After examining the brief and appellate record, this panel has determined unanimously that oral argument would not materially assist in the determination of this appeal. See Fed. R. App. P. 34(a)(2); 10th Cir. R. 34.1(G). The case is therefore ordered submitted without oral argument. This order and judgment is not binding precedent, except under the doctrines of law of the case, res judicata, and collateral estoppel. It may be cited, however, for its persuasive value consistent with Fed. R. App. P. 32.1 and 10th Cir. R. 32.1. --------
Representing himself, Yonnas Sey Fu Parker appeals from the district court's dismissal of his lawsuit. Exercising jurisdiction under 28 U.S.C. § 1291, we affirm.
Mr. Parker's complaint referred to Social Security disability benefits, but he used the court's form for civil rights suits. The district court issued two orders discussing why his complaint was insufficient and directing him to explain his claims, but he did not respond. The district court thus dismissed the suit.
On appeal, Mr. Parker's opening brief asserts "Social Security Disability" as the entire Statement of the Case, and "PTSD, Injured to a limb on my body[,] Broken Knee, Lacerations to body" as the entire Statement of Facts. Opening Br. at 2. The only other information in the brief is a request that this court "Correct Social Security Decision." Id. at 4.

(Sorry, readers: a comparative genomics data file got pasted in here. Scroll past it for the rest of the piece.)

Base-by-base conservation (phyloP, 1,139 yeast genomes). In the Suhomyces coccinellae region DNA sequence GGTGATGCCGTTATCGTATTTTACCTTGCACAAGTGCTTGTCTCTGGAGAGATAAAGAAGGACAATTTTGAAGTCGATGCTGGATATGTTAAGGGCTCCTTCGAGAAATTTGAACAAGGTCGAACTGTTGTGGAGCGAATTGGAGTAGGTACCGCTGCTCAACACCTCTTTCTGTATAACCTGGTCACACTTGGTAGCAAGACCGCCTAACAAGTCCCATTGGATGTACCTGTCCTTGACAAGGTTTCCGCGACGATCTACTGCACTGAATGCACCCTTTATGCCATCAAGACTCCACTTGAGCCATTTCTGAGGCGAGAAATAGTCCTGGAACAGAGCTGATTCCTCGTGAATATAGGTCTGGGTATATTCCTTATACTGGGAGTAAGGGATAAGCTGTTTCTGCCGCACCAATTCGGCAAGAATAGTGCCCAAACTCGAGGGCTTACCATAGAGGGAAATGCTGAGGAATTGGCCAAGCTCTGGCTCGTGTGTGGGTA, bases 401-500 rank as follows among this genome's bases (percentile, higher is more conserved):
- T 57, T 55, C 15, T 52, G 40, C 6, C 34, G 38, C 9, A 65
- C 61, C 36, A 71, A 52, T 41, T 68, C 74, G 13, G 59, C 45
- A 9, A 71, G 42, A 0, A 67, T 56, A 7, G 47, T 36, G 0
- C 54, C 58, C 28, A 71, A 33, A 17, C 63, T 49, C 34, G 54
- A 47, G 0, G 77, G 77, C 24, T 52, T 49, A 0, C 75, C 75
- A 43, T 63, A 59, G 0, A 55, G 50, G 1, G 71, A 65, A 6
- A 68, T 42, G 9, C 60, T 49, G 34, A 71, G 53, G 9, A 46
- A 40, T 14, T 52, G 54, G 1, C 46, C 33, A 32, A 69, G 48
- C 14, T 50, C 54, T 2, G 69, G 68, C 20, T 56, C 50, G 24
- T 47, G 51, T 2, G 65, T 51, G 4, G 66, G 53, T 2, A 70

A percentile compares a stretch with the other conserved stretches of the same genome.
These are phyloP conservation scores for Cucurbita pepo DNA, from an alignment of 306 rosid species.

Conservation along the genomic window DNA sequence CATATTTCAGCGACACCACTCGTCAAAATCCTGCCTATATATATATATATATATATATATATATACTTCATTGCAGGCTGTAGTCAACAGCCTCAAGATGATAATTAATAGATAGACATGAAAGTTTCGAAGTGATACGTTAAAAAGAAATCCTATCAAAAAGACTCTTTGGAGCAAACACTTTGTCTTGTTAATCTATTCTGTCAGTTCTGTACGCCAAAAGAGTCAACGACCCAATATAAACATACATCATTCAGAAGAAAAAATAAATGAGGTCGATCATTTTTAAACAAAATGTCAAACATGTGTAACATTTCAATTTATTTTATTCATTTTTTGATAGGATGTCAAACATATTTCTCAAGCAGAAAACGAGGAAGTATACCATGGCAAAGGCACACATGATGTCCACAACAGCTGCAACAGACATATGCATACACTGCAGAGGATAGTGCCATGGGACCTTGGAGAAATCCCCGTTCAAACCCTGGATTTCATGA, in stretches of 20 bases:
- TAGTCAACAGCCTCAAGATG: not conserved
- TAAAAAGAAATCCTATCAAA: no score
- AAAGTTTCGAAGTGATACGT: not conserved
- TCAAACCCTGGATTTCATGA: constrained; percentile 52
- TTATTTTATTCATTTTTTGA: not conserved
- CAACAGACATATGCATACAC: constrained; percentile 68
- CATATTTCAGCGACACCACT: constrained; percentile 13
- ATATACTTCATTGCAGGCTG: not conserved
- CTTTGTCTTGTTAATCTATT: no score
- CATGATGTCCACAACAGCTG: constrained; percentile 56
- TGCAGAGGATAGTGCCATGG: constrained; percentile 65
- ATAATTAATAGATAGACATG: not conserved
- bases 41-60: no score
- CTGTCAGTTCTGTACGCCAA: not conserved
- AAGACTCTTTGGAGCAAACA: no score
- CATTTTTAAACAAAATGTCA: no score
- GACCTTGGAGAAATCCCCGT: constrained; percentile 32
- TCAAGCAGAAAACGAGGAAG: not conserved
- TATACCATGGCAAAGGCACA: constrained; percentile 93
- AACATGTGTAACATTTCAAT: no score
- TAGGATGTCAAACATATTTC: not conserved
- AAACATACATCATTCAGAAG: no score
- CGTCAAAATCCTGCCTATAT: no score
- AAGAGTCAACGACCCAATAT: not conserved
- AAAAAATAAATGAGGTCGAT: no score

"The first task of an appellant is to explain to us why the district court's decision was wrong." Nixon v. City & Cnty. of Denver, 784 F.3d 1364, 1366 (10th Cir. 2015). When people represent themselves, we read their filings liberally. See Garrett v. Selby Connor Maddux & Janer, 425 F.3d 836, 840 (10th Cir. 2005). But "the court cannot take on the responsibility of serving as the litigant's attorney in constructing arguments and searching the record." Id. Mr. Parker's opening brief does not discuss why the district court dismissed his suit or otherwise present any issues for us to consider, and we cannot act as his attorney by searching for reasons to reverse the district court's judgment. We therefore have no choice but to affirm the dismissal of the suit.
The district court's judgment is affirmed.
Entered for the Court
Gregory A. Phillips